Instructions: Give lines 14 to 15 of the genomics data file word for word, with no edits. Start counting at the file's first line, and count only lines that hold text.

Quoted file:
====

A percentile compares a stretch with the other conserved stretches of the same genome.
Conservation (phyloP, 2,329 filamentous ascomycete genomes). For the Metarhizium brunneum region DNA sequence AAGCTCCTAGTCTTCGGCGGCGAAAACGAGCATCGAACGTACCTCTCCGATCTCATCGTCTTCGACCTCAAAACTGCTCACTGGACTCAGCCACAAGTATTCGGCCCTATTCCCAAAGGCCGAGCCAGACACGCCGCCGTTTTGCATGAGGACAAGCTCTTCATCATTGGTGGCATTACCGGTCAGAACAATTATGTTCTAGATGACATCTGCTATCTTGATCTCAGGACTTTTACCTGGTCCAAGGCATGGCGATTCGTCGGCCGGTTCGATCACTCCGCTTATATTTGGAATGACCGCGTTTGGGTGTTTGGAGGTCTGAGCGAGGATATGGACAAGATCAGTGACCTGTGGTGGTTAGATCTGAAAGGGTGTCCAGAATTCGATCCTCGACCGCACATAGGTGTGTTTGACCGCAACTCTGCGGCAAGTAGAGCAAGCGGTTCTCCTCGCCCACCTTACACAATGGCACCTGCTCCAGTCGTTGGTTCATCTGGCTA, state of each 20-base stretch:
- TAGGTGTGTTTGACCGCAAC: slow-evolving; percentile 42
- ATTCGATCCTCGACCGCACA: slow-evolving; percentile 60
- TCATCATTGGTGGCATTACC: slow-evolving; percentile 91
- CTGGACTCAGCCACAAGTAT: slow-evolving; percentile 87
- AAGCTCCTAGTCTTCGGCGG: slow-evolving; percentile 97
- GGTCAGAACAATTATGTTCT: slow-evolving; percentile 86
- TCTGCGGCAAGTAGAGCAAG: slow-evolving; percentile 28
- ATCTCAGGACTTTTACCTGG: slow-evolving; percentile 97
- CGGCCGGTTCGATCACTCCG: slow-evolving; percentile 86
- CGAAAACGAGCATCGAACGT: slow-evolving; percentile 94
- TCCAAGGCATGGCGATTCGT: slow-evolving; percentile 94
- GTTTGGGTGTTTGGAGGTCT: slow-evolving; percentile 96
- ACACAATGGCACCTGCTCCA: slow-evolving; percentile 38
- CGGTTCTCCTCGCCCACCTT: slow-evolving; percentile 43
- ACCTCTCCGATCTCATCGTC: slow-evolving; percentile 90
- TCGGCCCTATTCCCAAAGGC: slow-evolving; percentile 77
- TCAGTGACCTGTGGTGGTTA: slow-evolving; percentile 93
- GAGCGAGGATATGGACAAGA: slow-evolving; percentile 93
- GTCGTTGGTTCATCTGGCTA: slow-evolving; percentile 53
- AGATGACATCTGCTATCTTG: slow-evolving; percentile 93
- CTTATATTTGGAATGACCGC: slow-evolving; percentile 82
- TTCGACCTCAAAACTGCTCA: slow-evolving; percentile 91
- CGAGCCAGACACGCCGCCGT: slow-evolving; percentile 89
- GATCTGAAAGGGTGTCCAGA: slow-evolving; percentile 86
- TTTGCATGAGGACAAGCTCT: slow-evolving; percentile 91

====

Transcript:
- GTTTGGGTGTTTGGAGGTCT: slow-evolving; percentile 96
- ACACAATGGCACCTGCTCCA: slow-evolving; percentile 38